Brother's keeper: Shogun Rua looks to avenge his brother Murilo's loss to Dan Henderson at UFC 139

via assets.sbnation.com

As an older brother, one of your duties is to always look out for and defend your younger brother. It’s encrypted in the genetic code of big brothers all over the world.

In the Rua family, apparently, the roles are reversed.

Throughout his career, Mauricio Rua, who is 29 years of age, has made it a habit to avenge his older brother, Murilo Rua's, previous losses.

In November of 2001, Dan Henderson faced off against the older of the Rua brothers, Murilo, at PRIDE 17 in Tokyo, Japan. In what was a great back and forth battle, Henderson squeaked out a split decision victory after three rounds of action.

10 years later, younger brother "Shogun" has a chance to avenge his older brother's loss as he gets his shot at fellow PRIDE legend Dan Henderson this Saturday night (Nov. 19) at UFC 139: "Shogun vs. Henderson" in San Jose, California.

"Shogun" tells MMAFighting.com his older brother Murilo has been instrumental in game planning for his upcoming bout against "Hendo."

"Certainly that was a great fight, I watched that fight between my brother and Henderson a number of times. It was a very competitive fight. My brother is one of the people who helped me a lot with my strategy for Dan. I hope to impose my game plan, knowing it's going to be a tough fight with a great fighter. That was a great fight and I have good memories of it."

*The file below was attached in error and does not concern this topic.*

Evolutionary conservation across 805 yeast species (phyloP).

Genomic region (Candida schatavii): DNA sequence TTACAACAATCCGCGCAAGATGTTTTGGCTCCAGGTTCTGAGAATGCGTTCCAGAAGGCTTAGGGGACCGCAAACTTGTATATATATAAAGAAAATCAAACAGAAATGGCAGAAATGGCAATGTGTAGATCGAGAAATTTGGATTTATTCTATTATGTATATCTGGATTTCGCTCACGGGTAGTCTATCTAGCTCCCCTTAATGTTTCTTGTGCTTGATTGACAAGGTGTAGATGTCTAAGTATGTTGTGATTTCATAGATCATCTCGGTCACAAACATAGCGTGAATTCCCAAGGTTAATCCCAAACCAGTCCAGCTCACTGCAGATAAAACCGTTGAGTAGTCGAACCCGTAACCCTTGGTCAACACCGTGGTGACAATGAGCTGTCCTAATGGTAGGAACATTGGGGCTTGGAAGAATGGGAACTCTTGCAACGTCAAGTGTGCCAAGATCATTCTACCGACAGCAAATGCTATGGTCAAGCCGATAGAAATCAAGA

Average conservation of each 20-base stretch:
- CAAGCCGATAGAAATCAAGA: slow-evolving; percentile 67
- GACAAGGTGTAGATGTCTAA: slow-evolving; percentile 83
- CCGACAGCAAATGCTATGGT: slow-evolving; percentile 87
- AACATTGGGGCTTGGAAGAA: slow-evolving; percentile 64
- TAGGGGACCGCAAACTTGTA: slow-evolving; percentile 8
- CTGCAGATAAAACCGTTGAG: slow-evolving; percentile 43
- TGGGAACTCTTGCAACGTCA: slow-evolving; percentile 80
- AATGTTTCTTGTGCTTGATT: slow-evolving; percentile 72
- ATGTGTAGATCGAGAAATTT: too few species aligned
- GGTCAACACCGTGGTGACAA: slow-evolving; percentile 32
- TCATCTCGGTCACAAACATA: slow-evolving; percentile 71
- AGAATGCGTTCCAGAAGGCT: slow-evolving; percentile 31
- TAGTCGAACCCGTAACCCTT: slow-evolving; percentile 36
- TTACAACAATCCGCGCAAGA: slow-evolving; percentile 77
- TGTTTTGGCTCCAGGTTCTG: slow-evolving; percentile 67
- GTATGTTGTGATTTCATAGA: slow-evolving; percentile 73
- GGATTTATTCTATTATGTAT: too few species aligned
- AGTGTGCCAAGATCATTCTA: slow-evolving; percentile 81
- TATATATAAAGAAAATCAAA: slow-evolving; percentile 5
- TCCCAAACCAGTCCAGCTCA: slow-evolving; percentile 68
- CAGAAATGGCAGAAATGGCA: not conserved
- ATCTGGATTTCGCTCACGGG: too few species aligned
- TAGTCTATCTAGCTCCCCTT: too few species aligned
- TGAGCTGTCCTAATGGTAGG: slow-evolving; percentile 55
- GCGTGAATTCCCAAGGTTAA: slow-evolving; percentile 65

Dan Henderson also chimed in on his war with Murilo:

"It was a tough fight, it was a war and I would expect the same from his brother."

Dating all the way back to Nov. 2002, Murilo Rua lost a unanimous decision victory to fellow countrymen Ricardo Arona at PRIDE 23. Three years later at PRIDE Final Conflict 2005, "Shogun" avenged his brothers loss to Arona by knocking him out in the very first round, winning the 2005 PRIDE Grand Prix in the process.

In Dec. 2002 at PRIDE 24, Murilo would lose once again, this time to Kevin Randleman via (technical) knockout in the third round. Four years later, "Shogun" had "The Monster" begging for mercy in the first round at PRIDE 32 with a sickening kneebar.

In 2005, Murilo lost a very controversial split decision to Quinton Jackson at PRIDE 29. "Rampage" was seen telling Murilo that he felt he won the fight and offered to give him his trophy. The Brazilian had none of it and stormed out of the ring.

Enter baby brother ... again.

Two months later, at PRIDE Total Elimination 2005, "Shogun" dominated and outclassed "Rampage" from the opening bell. Demonstrating precise striking and great Muay Thai, Rua battered Jackson for five minutes until the referee was forced to step in to make the save.

Once again, the younger brother was successful in avenging his older brother's loss in brutal fashion.

Now, a full decade after Murilo's loss to Henderson, it's time to do it again. Or is it? Will "Shogun" make it four for four this weekend? Or will "Dangerous" Dan prove that he has the Rua brother's number?

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